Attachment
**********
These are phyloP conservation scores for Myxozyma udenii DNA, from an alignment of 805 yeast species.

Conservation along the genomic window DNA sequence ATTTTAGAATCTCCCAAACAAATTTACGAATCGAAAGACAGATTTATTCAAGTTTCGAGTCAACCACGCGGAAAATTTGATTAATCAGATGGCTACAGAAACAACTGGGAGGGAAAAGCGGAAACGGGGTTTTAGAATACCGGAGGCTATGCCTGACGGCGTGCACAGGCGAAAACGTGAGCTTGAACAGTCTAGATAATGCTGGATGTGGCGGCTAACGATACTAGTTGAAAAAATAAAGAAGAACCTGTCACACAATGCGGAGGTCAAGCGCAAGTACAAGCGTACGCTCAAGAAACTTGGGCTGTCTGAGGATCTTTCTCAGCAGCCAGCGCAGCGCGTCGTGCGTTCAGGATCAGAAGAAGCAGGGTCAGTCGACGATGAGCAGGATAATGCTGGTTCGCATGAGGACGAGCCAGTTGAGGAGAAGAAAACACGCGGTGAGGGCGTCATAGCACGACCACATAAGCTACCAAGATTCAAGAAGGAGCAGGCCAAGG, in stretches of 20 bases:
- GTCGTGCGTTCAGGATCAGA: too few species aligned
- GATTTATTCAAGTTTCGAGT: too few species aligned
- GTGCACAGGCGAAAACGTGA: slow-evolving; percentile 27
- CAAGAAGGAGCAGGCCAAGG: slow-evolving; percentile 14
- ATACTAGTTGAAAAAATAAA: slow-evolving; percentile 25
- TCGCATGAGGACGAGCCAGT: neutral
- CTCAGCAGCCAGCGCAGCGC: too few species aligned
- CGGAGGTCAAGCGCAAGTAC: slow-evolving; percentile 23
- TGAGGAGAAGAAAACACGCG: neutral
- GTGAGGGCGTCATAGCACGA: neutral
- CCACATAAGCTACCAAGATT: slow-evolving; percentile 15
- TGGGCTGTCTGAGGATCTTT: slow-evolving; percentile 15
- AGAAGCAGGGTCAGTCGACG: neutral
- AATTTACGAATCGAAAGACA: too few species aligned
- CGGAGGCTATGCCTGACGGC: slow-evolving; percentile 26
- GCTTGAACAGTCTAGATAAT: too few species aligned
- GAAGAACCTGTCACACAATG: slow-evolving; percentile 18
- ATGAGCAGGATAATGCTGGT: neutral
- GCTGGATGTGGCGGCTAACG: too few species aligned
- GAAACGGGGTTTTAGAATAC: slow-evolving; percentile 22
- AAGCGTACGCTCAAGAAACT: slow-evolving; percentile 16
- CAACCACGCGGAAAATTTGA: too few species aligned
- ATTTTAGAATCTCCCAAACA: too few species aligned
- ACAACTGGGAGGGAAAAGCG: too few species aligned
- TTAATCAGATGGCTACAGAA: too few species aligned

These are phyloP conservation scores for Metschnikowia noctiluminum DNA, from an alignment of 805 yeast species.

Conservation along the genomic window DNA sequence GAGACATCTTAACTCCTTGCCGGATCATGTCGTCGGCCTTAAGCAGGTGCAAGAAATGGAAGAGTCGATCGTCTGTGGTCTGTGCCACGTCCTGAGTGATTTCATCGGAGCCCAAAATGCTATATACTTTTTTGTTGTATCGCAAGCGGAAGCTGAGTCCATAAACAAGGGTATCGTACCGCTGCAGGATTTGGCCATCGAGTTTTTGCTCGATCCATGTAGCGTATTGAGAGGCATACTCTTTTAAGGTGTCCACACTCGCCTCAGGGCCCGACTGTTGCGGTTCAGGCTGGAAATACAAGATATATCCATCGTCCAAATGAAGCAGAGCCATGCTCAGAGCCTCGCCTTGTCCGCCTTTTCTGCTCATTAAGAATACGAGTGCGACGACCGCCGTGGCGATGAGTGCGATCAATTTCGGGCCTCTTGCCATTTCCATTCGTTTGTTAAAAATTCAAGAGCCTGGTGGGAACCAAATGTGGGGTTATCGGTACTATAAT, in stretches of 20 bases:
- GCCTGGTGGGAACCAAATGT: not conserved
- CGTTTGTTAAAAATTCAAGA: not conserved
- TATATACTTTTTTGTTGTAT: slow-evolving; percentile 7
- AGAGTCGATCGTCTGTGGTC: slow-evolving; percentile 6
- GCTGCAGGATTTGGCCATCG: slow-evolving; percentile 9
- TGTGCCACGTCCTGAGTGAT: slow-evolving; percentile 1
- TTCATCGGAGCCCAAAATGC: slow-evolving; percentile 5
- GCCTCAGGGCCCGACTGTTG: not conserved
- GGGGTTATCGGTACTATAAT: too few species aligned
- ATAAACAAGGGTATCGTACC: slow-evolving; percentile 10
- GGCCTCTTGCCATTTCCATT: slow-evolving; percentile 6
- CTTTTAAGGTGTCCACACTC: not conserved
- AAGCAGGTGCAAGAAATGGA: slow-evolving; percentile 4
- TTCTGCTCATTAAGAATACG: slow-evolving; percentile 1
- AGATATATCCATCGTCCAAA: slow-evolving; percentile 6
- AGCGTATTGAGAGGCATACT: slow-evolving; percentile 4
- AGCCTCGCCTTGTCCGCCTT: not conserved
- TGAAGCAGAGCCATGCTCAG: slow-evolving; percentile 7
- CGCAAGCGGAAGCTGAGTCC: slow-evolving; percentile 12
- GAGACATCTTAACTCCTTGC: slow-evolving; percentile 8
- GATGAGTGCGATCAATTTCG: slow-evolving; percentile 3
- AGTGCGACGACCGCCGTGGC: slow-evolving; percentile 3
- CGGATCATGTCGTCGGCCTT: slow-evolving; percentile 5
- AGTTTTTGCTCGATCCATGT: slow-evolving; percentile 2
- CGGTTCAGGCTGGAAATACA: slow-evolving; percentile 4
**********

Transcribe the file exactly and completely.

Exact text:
These are phyloP conservation scores for Myxozyma udenii DNA, from an alignment of 805 yeast species.

Conservation along the genomic window DNA sequence ATTTTAGAATCTCCCAAACAAATTTACGAATCGAAAGACAGATTTATTCAAGTTTCGAGTCAACCACGCGGAAAATTTGATTAATCAGATGGCTACAGAAACAACTGGGAGGGAAAAGCGGAAACGGGGTTTTAGAATACCGGAGGCTATGCCTGACGGCGTGCACAGGCGAAAACGTGAGCTTGAACAGTCTAGATAATGCTGGATGTGGCGGCTAACGATACTAGTTGAAAAAATAAAGAAGAACCTGTCACACAATGCGGAGGTCAAGCGCAAGTACAAGCGTACGCTCAAGAAACTTGGGCTGTCTGAGGATCTTTCTCAGCAGCCAGCGCAGCGCGTCGTGCGTTCAGGATCAGAAGAAGCAGGGTCAGTCGACGATGAGCAGGATAATGCTGGTTCGCATGAGGACGAGCCAGTTGAGGAGAAGAAAACACGCGGTGAGGGCGTCATAGCACGACCACATAAGCTACCAAGATTCAAGAAGGAGCAGGCCAAGG, in stretches of 20 bases:
- GTCGTGCGTTCAGGATCAGA: too few species aligned
- GATTTATTCAAGTTTCGAGT: too few species aligned
- GTGCACAGGCGAAAACGTGA: slow-evolving; percentile 27
- CAAGAAGGAGCAGGCCAAGG: slow-evolving; percentile 14
- ATACTAGTTGAAAAAATAAA: slow-evolving; percentile 25
- TCGCATGAGGACGAGCCAGT: neutral
- CTCAGCAGCCAGCGCAGCGC: too few species aligned
- CGGAGGTCAAGCGCAAGTAC: slow-evolving; percentile 23
- TGAGGAGAAGAAAACACGCG: neutral
- GTGAGGGCGTCATAGCACGA: neutral
- CCACATAAGCTACCAAGATT: slow-evolving; percentile 15
- TGGGCTGTCTGAGGATCTTT: slow-evolving; percentile 15
- AGAAGCAGGGTCAGTCGACG: neutral
- AATTTACGAATCGAAAGACA: too few species aligned
- CGGAGGCTATGCCTGACGGC: slow-evolving; percentile 26
- GCTTGAACAGTCTAGATAAT: too few species aligned
- GAAGAACCTGTCACACAATG: slow-evolving; percentile 18
- ATGAGCAGGATAATGCTGGT: neutral
- GCTGGATGTGGCGGCTAACG: too few species aligned
- GAAACGGGGTTTTAGAATAC: slow-evolving; percentile 22
- AAGCGTACGCTCAAGAAACT: slow-evolving; percentile 16
- CAACCACGCGGAAAATTTGA: too few species aligned
- ATTTTAGAATCTCCCAAACA: too few species aligned
- ACAACTGGGAGGGAAAAGCG: too few species aligned
- TTAATCAGATGGCTACAGAA: too few species aligned

These are phyloP conservation scores for Metschnikowia noctiluminum DNA, from an alignment of 805 yeast species.

Conservation along the genomic window DNA sequence GAGACATCTTAACTCCTTGCCGGATCATGTCGTCGGCCTTAAGCAGGTGCAAGAAATGGAAGAGTCGATCGTCTGTGGTCTGTGCCACGTCCTGAGTGATTTCATCGGAGCCCAAAATGCTATATACTTTTTTGTTGTATCGCAAGCGGAAGCTGAGTCCATAAACAAGGGTATCGTACCGCTGCAGGATTTGGCCATCGAGTTTTTGCTCGATCCATGTAGCGTATTGAGAGGCATACTCTTTTAAGGTGTCCACACTCGCCTCAGGGCCCGACTGTTGCGGTTCAGGCTGGAAATACAAGATATATCCATCGTCCAAATGAAGCAGAGCCATGCTCAGAGCCTCGCCTTGTCCGCCTTTTCTGCTCATTAAGAATACGAGTGCGACGACCGCCGTGGCGATGAGTGCGATCAATTTCGGGCCTCTTGCCATTTCCATTCGTTTGTTAAAAATTCAAGAGCCTGGTGGGAACCAAATGTGGGGTTATCGGTACTATAAT, in stretches of 20 bases:
- GCCTGGTGGGAACCAAATGT: not conserved
- CGTTTGTTAAAAATTCAAGA: not conserved
- TATATACTTTTTTGTTGTAT: slow-evolving; percentile 7
- AGAGTCGATCGTCTGTGGTC: slow-evolving; percentile 6
- GCTGCAGGATTTGGCCATCG: slow-evolving; percentile 9
- TGTGCCACGTCCTGAGTGAT: slow-evolving; percentile 1
- TTCATCGGAGCCCAAAATGC: slow-evolving; percentile 5
- GCCTCAGGGCCCGACTGTTG: not conserved
- GGGGTTATCGGTACTATAAT: too few species aligned
- ATAAACAAGGGTATCGTACC: slow-evolving; percentile 10
- GGCCTCTTGCCATTTCCATT: slow-evolving; percentile 6
- CTTTTAAGGTGTCCACACTC: not conserved
- AAGCAGGTGCAAGAAATGGA: slow-evolving; percentile 4
- TTCTGCTCATTAAGAATACG: slow-evolving; percentile 1
- AGATATATCCATCGTCCAAA: slow-evolving; percentile 6
- AGCGTATTGAGAGGCATACT: slow-evolving; percentile 4
- AGCCTCGCCTTGTCCGCCTT: not conserved
- TGAAGCAGAGCCATGCTCAG: slow-evolving; percentile 7
- CGCAAGCGGAAGCTGAGTCC: slow-evolving; percentile 12
- GAGACATCTTAACTCCTTGC: slow-evolving; percentile 8
- GATGAGTGCGATCAATTTCG: slow-evolving; percentile 3
- AGTGCGACGACCGCCGTGGC: slow-evolving; percentile 3
- CGGATCATGTCGTCGGCCTT: slow-evolving; percentile 5
- AGTTTTTGCTCGATCCATGT: slow-evolving; percentile 2
- CGGTTCAGGCTGGAAATACA: slow-evolving; percentile 4